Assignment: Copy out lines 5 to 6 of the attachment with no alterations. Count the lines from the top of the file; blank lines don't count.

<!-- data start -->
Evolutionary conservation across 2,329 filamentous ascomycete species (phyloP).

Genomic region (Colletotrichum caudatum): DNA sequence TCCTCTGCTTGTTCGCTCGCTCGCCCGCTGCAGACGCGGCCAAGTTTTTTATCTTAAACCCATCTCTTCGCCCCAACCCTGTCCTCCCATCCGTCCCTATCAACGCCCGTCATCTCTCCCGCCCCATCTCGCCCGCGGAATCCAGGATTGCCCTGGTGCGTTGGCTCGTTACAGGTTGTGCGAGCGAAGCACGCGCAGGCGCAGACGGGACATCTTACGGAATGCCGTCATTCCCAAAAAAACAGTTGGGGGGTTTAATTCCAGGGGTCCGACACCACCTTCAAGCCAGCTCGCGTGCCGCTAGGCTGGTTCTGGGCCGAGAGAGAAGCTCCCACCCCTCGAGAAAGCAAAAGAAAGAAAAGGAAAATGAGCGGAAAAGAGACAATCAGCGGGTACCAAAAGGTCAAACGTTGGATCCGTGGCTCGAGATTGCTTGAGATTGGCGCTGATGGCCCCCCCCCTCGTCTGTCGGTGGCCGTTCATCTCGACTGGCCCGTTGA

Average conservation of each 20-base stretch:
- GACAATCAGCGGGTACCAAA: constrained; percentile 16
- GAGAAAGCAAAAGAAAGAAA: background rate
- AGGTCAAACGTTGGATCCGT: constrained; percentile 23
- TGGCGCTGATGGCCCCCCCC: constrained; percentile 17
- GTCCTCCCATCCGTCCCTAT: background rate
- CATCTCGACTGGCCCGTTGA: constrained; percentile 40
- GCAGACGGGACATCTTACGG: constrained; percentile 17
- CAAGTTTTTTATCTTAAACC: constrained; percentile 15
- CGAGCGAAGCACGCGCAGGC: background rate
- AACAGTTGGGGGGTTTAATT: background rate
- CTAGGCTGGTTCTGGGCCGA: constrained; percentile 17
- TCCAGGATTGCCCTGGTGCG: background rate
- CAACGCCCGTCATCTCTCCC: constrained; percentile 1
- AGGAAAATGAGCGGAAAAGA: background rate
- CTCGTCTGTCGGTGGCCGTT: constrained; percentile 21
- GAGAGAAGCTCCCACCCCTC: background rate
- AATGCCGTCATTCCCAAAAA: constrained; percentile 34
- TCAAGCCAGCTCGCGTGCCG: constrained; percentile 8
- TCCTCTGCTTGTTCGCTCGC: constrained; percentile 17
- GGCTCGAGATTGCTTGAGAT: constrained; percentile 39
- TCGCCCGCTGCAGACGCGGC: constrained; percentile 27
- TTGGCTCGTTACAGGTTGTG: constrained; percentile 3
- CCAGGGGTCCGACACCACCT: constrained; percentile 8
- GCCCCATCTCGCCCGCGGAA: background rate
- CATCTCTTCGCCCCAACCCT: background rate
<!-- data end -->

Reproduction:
- GAGAAAGCAAAAGAAAGAAA: background rate
- AGGTCAAACGTTGGATCCGT: constrained; percentile 23